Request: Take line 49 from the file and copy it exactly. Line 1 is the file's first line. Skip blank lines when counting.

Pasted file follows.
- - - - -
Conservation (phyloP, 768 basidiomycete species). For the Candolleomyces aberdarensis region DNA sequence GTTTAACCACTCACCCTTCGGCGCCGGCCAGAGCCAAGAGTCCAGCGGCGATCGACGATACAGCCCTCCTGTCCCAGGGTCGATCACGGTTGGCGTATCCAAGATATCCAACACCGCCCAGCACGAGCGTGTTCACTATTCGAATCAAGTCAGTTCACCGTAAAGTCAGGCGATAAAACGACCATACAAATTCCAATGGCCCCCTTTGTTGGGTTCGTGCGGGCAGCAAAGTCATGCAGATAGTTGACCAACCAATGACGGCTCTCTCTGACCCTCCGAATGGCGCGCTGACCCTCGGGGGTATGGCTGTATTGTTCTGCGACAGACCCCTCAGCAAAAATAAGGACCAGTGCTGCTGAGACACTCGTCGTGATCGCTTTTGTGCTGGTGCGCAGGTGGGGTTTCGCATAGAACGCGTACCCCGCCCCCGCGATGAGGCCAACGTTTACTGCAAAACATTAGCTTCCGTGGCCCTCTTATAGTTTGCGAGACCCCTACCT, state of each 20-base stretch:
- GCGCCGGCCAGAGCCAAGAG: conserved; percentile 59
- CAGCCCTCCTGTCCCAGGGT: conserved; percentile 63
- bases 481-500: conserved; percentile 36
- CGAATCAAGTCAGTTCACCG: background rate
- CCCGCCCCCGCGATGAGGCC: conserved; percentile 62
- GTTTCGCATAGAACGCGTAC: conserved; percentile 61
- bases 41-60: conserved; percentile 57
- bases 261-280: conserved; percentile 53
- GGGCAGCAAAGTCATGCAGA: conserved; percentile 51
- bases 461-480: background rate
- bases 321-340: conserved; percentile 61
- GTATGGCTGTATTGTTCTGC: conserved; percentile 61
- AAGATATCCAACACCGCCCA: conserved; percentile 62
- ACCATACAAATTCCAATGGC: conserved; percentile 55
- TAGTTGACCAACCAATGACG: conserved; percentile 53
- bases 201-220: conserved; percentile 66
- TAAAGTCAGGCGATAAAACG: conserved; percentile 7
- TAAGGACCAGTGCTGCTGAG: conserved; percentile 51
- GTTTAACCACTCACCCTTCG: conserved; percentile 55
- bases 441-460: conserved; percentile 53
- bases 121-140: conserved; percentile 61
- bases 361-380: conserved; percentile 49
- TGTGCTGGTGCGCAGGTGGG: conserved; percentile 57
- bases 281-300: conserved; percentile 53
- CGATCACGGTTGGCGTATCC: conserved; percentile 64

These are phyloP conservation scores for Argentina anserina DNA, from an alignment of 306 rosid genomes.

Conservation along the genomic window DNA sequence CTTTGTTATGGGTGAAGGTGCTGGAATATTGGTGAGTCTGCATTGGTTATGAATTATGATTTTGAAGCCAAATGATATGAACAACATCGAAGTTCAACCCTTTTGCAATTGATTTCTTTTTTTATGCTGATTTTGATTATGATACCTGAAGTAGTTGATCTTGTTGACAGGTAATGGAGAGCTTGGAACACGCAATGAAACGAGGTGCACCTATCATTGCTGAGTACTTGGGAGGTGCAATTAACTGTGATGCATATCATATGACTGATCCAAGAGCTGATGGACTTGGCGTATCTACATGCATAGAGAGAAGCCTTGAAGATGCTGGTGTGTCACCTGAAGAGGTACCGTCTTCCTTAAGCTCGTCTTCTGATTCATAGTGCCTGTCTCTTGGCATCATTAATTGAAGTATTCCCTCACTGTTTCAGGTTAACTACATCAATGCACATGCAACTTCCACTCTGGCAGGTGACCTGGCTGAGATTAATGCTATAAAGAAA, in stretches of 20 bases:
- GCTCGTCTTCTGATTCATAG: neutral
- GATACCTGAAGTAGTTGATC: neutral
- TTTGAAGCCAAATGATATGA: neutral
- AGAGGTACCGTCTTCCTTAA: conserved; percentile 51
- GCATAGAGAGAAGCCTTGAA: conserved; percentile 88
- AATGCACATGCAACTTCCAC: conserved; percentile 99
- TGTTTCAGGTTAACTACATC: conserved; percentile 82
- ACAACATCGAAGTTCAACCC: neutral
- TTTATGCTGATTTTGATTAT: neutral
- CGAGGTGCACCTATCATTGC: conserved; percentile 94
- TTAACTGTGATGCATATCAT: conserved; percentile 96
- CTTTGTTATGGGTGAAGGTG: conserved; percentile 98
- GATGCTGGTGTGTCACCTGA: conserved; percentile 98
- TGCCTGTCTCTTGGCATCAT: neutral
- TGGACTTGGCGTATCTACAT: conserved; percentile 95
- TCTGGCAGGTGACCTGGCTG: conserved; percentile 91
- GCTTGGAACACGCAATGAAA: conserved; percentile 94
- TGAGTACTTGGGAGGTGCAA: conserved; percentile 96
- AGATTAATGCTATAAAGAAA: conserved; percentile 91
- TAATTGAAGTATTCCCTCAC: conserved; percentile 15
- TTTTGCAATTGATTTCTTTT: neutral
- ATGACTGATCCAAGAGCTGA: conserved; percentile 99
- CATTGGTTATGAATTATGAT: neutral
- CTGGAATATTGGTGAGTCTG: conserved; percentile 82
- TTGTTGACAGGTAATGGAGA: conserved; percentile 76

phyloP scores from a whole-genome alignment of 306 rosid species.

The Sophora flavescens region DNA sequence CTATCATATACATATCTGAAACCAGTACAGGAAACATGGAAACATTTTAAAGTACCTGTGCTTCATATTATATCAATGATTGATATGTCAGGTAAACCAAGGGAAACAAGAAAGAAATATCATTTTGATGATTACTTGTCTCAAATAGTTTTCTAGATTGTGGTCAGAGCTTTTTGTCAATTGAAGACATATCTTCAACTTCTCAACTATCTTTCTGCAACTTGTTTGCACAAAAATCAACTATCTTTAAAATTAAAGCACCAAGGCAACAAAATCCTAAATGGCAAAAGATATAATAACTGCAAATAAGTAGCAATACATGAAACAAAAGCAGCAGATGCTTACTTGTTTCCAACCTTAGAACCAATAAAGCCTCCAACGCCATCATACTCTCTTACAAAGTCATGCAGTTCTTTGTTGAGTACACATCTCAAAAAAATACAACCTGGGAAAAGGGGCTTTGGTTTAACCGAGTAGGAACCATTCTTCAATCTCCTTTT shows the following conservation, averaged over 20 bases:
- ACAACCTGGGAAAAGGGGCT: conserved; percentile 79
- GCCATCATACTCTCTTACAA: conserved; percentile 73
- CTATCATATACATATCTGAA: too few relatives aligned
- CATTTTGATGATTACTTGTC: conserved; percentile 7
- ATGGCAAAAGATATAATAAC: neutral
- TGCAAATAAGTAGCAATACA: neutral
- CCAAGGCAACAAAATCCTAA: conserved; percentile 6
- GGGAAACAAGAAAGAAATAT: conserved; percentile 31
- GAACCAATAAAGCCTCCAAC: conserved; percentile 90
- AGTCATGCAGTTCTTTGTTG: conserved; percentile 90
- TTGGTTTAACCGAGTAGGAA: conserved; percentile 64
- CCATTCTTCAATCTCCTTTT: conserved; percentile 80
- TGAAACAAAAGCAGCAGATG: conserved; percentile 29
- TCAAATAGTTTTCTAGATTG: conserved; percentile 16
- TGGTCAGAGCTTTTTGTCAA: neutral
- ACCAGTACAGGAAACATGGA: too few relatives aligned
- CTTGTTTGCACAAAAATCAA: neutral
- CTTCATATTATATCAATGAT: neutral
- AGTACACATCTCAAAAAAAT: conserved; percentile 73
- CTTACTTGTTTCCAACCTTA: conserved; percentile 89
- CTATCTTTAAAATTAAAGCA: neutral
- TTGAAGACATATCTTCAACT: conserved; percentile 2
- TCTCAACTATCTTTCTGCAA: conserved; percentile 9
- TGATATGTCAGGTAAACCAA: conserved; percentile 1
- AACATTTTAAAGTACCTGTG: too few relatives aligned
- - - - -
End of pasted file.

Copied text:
- TTTTGCAATTGATTTCTTTT: neutral